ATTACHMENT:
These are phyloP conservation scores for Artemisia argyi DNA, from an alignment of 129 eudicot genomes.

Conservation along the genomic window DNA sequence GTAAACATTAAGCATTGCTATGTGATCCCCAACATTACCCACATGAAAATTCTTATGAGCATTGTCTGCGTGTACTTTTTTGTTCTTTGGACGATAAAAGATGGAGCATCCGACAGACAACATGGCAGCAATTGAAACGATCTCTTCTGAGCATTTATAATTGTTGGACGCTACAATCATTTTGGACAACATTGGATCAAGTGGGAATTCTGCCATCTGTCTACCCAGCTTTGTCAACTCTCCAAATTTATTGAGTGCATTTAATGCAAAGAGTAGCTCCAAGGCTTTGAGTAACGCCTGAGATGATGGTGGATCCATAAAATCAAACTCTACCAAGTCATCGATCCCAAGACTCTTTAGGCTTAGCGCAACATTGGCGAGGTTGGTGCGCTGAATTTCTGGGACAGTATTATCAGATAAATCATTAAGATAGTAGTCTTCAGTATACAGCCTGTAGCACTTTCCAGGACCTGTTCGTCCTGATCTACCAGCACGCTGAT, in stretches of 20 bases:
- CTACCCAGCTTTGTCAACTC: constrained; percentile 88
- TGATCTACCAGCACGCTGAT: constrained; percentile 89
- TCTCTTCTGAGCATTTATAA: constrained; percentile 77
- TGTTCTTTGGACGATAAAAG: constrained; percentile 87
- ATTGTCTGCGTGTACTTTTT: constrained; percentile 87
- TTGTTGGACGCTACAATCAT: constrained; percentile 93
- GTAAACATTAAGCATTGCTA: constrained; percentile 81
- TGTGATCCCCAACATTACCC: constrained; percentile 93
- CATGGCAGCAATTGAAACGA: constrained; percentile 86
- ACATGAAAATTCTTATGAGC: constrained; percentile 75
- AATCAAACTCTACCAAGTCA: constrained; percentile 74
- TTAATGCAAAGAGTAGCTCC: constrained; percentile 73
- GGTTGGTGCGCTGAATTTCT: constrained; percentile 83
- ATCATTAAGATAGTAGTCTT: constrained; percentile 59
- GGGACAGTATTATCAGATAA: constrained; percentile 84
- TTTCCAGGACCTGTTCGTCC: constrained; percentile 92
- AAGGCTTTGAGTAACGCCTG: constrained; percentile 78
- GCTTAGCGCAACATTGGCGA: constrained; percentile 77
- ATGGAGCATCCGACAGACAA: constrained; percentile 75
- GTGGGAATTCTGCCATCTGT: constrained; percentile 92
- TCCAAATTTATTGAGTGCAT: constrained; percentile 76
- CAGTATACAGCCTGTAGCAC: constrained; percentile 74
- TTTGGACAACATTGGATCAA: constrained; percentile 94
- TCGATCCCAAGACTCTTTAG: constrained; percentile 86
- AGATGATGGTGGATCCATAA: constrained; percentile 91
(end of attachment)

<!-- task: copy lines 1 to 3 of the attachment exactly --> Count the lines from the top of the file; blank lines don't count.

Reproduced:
These are phyloP conservation scores for Artemisia argyi DNA, from an alignment of 129 eudicot genomes.

Conservation along the genomic window DNA sequence GTAAACATTAAGCATTGCTATGTGATCCCCAACATTACCCACATGAAAATTCTTATGAGCATTGTCTGCGTGTACTTTTTTGTTCTTTGGACGATAAAAGATGGAGCATCCGACAGACAACATGGCAGCAATTGAAACGATCTCTTCTGAGCATTTATAATTGTTGGACGCTACAATCATTTTGGACAACATTGGATCAAGTGGGAATTCTGCCATCTGTCTACCCAGCTTTGTCAACTCTCCAAATTTATTGAGTGCATTTAATGCAAAGAGTAGCTCCAAGGCTTTGAGTAACGCCTGAGATGATGGTGGATCCATAAAATCAAACTCTACCAAGTCATCGATCCCAAGACTCTTTAGGCTTAGCGCAACATTGGCGAGGTTGGTGCGCTGAATTTCTGGGACAGTATTATCAGATAAATCATTAAGATAGTAGTCTTCAGTATACAGCCTGTAGCACTTTCCAGGACCTGTTCGTCCTGATCTACCAGCACGCTGAT, in stretches of 20 bases:
- CTACCCAGCTTTGTCAACTC: constrained; percentile 88